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Zizka

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鳥取県 中学校の給食で1人1匹のズワイガニを食べる
The article is available
here.
By the way, how do you guys put X and O in your messages, I mean the little symbols?
鳥取県: this is a prefecture northeast of Hiroshima.
給食: lunch service
ズワイガニ: snow crab
“At a Tottori middle school lunch service, each person eats one snow crab.”

取県岩美町の岩美中学校では毎年2月ごろ、もうすぐ卒業する3年生の給食に、ズワイガニというカニが1人1匹ずつ出ます。
“At Iwami middle school in the city if Iwami of the Tottori prefecture, every year around February, for the celebratory graduation lunch dinner of the third year student, each person is given a snow crab apiece.”

取県岩美町: Iwami is a city of about 11,000 people located in the Iwami district.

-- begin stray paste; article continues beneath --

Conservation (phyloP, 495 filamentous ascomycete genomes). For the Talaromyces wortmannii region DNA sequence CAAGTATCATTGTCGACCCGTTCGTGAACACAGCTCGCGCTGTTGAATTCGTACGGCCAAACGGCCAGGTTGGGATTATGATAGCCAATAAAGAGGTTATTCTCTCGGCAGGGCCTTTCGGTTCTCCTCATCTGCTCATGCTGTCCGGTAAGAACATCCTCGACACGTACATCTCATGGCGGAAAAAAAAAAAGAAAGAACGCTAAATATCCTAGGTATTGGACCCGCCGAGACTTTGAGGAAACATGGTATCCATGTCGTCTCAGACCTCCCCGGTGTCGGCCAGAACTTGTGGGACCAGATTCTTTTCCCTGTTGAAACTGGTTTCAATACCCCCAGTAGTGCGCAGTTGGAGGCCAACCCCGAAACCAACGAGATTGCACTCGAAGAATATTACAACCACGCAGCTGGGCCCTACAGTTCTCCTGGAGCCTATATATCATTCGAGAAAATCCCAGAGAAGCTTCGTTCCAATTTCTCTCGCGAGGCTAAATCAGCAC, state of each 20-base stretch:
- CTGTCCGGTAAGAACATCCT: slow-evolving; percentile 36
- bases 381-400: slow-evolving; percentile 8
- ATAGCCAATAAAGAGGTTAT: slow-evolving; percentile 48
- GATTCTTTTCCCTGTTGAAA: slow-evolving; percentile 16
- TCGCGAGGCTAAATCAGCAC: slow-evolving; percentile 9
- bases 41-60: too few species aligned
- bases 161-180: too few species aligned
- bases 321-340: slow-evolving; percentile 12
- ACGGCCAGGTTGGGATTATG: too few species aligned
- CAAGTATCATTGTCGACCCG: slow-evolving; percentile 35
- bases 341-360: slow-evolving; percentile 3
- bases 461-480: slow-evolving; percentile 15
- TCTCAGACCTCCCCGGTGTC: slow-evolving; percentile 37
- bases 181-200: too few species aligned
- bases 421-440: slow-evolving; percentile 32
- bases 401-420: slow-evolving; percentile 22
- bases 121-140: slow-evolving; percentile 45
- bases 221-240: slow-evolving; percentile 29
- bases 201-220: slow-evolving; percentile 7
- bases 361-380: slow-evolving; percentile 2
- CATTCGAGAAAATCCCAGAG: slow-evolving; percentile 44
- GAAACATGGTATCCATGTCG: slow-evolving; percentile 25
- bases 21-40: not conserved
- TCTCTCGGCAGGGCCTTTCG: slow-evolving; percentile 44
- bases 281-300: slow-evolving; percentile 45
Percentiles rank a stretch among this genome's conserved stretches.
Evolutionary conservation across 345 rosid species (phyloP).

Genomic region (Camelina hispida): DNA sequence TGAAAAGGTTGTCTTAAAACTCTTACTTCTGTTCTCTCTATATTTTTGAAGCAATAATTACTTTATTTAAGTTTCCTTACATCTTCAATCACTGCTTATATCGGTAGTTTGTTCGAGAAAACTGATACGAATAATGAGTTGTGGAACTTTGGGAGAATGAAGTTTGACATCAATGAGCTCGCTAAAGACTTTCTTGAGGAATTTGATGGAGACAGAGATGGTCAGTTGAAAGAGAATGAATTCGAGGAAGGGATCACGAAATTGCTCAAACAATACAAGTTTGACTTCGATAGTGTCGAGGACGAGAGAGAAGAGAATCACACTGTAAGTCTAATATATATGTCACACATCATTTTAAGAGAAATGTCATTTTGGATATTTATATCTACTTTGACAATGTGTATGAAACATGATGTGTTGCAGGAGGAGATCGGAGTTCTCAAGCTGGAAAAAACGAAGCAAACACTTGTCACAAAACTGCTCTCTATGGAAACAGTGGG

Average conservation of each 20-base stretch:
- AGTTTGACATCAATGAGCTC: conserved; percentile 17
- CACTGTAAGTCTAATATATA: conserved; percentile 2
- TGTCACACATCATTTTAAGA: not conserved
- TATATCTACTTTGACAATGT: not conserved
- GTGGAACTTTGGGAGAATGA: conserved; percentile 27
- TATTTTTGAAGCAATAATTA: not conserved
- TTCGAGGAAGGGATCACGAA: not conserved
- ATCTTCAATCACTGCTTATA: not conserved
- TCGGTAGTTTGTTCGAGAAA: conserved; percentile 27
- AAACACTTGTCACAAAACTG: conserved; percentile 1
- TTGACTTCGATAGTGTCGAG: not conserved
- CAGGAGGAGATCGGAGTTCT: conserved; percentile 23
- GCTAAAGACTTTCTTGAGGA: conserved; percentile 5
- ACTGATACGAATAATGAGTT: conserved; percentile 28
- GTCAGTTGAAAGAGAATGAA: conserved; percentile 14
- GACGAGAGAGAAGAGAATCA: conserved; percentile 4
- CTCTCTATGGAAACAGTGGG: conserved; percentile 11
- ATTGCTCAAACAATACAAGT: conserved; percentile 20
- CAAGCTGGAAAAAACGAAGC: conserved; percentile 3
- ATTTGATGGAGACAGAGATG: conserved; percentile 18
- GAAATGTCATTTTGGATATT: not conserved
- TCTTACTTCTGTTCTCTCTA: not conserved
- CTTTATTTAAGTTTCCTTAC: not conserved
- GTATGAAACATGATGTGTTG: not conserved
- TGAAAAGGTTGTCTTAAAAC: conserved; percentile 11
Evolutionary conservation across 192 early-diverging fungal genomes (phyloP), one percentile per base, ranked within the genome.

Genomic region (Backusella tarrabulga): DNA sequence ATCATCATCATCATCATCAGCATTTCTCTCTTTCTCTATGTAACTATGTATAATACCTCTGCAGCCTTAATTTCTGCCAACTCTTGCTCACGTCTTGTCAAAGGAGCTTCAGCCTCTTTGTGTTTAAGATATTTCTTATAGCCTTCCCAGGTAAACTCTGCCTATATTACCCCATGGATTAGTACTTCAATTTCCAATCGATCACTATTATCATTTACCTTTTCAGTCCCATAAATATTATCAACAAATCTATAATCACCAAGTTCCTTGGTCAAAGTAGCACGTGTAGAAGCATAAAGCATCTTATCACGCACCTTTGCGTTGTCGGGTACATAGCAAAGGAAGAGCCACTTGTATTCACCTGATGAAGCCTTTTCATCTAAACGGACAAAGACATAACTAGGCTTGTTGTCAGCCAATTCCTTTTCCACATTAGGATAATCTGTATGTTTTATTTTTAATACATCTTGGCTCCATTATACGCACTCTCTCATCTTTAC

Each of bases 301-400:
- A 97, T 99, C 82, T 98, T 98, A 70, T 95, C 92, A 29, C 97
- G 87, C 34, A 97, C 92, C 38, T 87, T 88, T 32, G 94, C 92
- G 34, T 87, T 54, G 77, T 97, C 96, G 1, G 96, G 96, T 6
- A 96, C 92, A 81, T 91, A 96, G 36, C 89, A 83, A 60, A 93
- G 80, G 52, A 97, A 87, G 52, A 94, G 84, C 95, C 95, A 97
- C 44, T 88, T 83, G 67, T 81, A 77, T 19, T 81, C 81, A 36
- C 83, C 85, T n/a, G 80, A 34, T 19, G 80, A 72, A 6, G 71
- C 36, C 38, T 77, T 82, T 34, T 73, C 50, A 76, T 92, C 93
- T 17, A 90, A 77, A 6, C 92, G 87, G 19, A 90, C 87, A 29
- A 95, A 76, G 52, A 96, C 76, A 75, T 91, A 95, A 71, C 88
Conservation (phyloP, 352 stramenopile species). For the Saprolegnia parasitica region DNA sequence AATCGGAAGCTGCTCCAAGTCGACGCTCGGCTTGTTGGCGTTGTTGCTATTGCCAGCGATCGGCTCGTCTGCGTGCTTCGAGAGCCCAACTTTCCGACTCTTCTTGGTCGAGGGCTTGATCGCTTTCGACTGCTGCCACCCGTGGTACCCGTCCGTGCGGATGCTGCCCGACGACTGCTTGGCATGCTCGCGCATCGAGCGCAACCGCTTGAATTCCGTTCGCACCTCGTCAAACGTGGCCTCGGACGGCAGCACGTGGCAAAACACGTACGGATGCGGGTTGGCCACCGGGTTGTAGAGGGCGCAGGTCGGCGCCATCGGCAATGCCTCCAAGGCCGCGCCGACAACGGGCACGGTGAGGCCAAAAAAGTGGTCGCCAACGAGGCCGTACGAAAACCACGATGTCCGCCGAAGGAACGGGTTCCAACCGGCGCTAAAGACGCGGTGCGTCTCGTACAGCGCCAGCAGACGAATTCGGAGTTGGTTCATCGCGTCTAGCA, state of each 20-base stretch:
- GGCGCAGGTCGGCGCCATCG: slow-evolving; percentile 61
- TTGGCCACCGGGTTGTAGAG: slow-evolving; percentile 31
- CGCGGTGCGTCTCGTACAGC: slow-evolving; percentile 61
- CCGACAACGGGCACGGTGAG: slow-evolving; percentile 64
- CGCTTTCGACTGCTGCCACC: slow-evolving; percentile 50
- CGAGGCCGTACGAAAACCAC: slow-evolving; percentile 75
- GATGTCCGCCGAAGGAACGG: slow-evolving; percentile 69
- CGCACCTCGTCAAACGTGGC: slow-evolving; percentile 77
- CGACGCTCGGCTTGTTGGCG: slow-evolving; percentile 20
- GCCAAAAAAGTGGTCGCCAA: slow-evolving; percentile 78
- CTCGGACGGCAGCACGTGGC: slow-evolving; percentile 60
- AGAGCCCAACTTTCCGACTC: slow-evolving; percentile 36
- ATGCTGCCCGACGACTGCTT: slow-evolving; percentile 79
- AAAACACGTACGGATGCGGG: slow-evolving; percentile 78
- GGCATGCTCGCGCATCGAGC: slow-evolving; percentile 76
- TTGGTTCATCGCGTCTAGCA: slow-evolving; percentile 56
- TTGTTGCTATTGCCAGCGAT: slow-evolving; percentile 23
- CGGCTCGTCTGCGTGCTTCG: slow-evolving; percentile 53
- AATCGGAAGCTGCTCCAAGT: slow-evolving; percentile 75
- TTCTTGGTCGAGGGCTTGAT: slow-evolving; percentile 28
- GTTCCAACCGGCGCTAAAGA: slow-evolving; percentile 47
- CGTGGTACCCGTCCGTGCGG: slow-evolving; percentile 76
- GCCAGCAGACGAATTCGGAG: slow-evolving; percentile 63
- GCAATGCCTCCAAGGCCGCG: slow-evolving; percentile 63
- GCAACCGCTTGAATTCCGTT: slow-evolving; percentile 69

岩美中学: that’s the name of the middle school, simply Iwami middle school.
では: indicates that something is happening at a place, in this case, the middle school.
もうすぐ: soon, shortly, before long (adv.)
ごろ: suffix, approximately, usually written in kana.
卒業: する noun, graduation of a class
給食: する noun, lunch service
3年生: 3rd year student
ズワイガニ: snow crab
カニ: crab (weird how it’s spelled without a dakuten here but with one in snow crab)
ずつ: suffix, meaning each.
出る: more than 20 meanings for this verb! Judging from the context it probably means “to give” here

Second Sentence:
岩美町の漁師の団体は12日、100匹ぐらいのズワイガニを中学校に届けました。教室では、団体の人がカニの食べ方を教えました。りょうじ鳥取県 中学校の給食で1人1匹のズワイガニを食べる
“At Iwami middle school in the city if Iwami of the Tottori prefecture, every year around February, for the celebratory graduation lunch dinner of the third year student, each person is given a snow crab apiece.”